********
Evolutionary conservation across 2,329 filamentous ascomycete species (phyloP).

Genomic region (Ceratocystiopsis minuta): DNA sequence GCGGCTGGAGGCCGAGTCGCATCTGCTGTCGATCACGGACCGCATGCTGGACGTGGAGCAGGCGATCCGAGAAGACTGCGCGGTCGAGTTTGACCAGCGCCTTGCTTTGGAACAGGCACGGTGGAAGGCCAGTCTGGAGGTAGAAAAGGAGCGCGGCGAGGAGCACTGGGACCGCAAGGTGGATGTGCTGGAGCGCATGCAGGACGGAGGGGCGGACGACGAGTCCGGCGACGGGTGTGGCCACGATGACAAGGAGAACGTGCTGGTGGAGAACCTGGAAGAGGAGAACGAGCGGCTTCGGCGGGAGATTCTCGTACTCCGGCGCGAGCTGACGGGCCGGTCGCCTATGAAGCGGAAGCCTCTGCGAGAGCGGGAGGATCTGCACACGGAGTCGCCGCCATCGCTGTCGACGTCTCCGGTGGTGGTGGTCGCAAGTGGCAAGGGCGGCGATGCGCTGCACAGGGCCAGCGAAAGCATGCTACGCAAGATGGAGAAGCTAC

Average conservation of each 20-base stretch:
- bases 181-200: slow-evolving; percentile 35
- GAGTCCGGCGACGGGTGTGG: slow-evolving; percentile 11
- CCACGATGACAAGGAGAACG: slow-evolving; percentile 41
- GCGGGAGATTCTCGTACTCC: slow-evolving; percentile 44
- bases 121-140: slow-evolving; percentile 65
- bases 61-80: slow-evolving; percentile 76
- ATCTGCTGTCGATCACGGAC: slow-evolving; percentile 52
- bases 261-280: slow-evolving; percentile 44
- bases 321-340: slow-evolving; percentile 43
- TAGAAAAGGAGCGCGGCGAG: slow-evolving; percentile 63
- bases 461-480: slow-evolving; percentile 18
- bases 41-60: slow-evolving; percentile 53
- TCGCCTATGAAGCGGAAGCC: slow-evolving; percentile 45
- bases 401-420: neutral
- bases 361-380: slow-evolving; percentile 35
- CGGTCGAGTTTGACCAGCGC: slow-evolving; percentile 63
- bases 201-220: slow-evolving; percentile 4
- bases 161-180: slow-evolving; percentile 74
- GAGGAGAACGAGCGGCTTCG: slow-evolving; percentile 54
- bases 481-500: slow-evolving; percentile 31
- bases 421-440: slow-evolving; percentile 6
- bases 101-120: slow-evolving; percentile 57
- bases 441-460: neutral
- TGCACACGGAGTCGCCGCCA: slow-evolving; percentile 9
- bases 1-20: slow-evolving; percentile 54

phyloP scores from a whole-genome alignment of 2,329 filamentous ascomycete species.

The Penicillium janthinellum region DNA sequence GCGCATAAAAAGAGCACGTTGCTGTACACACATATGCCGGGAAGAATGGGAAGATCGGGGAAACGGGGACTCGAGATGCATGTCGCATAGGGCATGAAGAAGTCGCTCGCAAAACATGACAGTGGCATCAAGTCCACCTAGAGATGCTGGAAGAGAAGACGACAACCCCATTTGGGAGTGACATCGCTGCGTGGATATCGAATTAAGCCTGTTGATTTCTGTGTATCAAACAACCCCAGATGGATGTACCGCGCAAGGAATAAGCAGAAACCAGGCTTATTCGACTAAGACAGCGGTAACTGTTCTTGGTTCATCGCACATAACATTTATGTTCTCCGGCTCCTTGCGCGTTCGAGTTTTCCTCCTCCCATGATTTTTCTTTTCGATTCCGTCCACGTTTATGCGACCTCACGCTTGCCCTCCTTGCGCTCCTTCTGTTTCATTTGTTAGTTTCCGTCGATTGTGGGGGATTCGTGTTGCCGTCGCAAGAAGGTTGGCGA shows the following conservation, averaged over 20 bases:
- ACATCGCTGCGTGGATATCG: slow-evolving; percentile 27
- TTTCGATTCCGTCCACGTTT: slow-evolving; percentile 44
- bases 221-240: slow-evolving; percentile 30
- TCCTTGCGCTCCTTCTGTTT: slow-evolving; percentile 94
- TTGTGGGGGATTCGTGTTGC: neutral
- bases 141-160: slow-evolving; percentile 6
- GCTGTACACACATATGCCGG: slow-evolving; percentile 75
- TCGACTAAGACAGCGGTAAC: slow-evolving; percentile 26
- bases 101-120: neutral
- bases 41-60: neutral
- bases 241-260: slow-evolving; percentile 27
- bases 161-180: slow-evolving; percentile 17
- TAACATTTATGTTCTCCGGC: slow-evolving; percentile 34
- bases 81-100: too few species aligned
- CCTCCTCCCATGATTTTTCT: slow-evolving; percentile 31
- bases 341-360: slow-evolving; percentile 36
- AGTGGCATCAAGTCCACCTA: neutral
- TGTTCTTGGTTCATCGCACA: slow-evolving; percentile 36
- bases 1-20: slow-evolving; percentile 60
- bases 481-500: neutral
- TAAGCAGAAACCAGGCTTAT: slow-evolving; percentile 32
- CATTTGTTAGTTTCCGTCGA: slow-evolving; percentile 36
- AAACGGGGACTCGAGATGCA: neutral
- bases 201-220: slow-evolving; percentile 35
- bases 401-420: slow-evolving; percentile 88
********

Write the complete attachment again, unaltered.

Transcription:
Evolutionary conservation across 2,329 filamentous ascomycete species (phyloP).

Genomic region (Ceratocystiopsis minuta): DNA sequence GCGGCTGGAGGCCGAGTCGCATCTGCTGTCGATCACGGACCGCATGCTGGACGTGGAGCAGGCGATCCGAGAAGACTGCGCGGTCGAGTTTGACCAGCGCCTTGCTTTGGAACAGGCACGGTGGAAGGCCAGTCTGGAGGTAGAAAAGGAGCGCGGCGAGGAGCACTGGGACCGCAAGGTGGATGTGCTGGAGCGCATGCAGGACGGAGGGGCGGACGACGAGTCCGGCGACGGGTGTGGCCACGATGACAAGGAGAACGTGCTGGTGGAGAACCTGGAAGAGGAGAACGAGCGGCTTCGGCGGGAGATTCTCGTACTCCGGCGCGAGCTGACGGGCCGGTCGCCTATGAAGCGGAAGCCTCTGCGAGAGCGGGAGGATCTGCACACGGAGTCGCCGCCATCGCTGTCGACGTCTCCGGTGGTGGTGGTCGCAAGTGGCAAGGGCGGCGATGCGCTGCACAGGGCCAGCGAAAGCATGCTACGCAAGATGGAGAAGCTAC

Average conservation of each 20-base stretch:
- bases 181-200: slow-evolving; percentile 35
- GAGTCCGGCGACGGGTGTGG: slow-evolving; percentile 11
- CCACGATGACAAGGAGAACG: slow-evolving; percentile 41
- GCGGGAGATTCTCGTACTCC: slow-evolving; percentile 44
- bases 121-140: slow-evolving; percentile 65
- bases 61-80: slow-evolving; percentile 76
- ATCTGCTGTCGATCACGGAC: slow-evolving; percentile 52
- bases 261-280: slow-evolving; percentile 44
- bases 321-340: slow-evolving; percentile 43
- TAGAAAAGGAGCGCGGCGAG: slow-evolving; percentile 63
- bases 461-480: slow-evolving; percentile 18
- bases 41-60: slow-evolving; percentile 53
- TCGCCTATGAAGCGGAAGCC: slow-evolving; percentile 45
- bases 401-420: neutral
- bases 361-380: slow-evolving; percentile 35
- CGGTCGAGTTTGACCAGCGC: slow-evolving; percentile 63
- bases 201-220: slow-evolving; percentile 4
- bases 161-180: slow-evolving; percentile 74
- GAGGAGAACGAGCGGCTTCG: slow-evolving; percentile 54
- bases 481-500: slow-evolving; percentile 31
- bases 421-440: slow-evolving; percentile 6
- bases 101-120: slow-evolving; percentile 57
- bases 441-460: neutral
- TGCACACGGAGTCGCCGCCA: slow-evolving; percentile 9
- bases 1-20: slow-evolving; percentile 54

phyloP scores from a whole-genome alignment of 2,329 filamentous ascomycete species.

The Penicillium janthinellum region DNA sequence GCGCATAAAAAGAGCACGTTGCTGTACACACATATGCCGGGAAGAATGGGAAGATCGGGGAAACGGGGACTCGAGATGCATGTCGCATAGGGCATGAAGAAGTCGCTCGCAAAACATGACAGTGGCATCAAGTCCACCTAGAGATGCTGGAAGAGAAGACGACAACCCCATTTGGGAGTGACATCGCTGCGTGGATATCGAATTAAGCCTGTTGATTTCTGTGTATCAAACAACCCCAGATGGATGTACCGCGCAAGGAATAAGCAGAAACCAGGCTTATTCGACTAAGACAGCGGTAACTGTTCTTGGTTCATCGCACATAACATTTATGTTCTCCGGCTCCTTGCGCGTTCGAGTTTTCCTCCTCCCATGATTTTTCTTTTCGATTCCGTCCACGTTTATGCGACCTCACGCTTGCCCTCCTTGCGCTCCTTCTGTTTCATTTGTTAGTTTCCGTCGATTGTGGGGGATTCGTGTTGCCGTCGCAAGAAGGTTGGCGA shows the following conservation, averaged over 20 bases:
- ACATCGCTGCGTGGATATCG: slow-evolving; percentile 27
- TTTCGATTCCGTCCACGTTT: slow-evolving; percentile 44
- bases 221-240: slow-evolving; percentile 30
- TCCTTGCGCTCCTTCTGTTT: slow-evolving; percentile 94
- TTGTGGGGGATTCGTGTTGC: neutral
- bases 141-160: slow-evolving; percentile 6
- GCTGTACACACATATGCCGG: slow-evolving; percentile 75
- TCGACTAAGACAGCGGTAAC: slow-evolving; percentile 26
- bases 101-120: neutral
- bases 41-60: neutral
- bases 241-260: slow-evolving; percentile 27
- bases 161-180: slow-evolving; percentile 17
- TAACATTTATGTTCTCCGGC: slow-evolving; percentile 34
- bases 81-100: too few species aligned
- CCTCCTCCCATGATTTTTCT: slow-evolving; percentile 31
- bases 341-360: slow-evolving; percentile 36
- AGTGGCATCAAGTCCACCTA: neutral
- TGTTCTTGGTTCATCGCACA: slow-evolving; percentile 36
- bases 1-20: slow-evolving; percentile 60
- bases 481-500: neutral
- TAAGCAGAAACCAGGCTTAT: slow-evolving; percentile 32
- CATTTGTTAGTTTCCGTCGA: slow-evolving; percentile 36
- AAACGGGGACTCGAGATGCA: neutral
- bases 201-220: slow-evolving; percentile 35
- bases 401-420: slow-evolving; percentile 88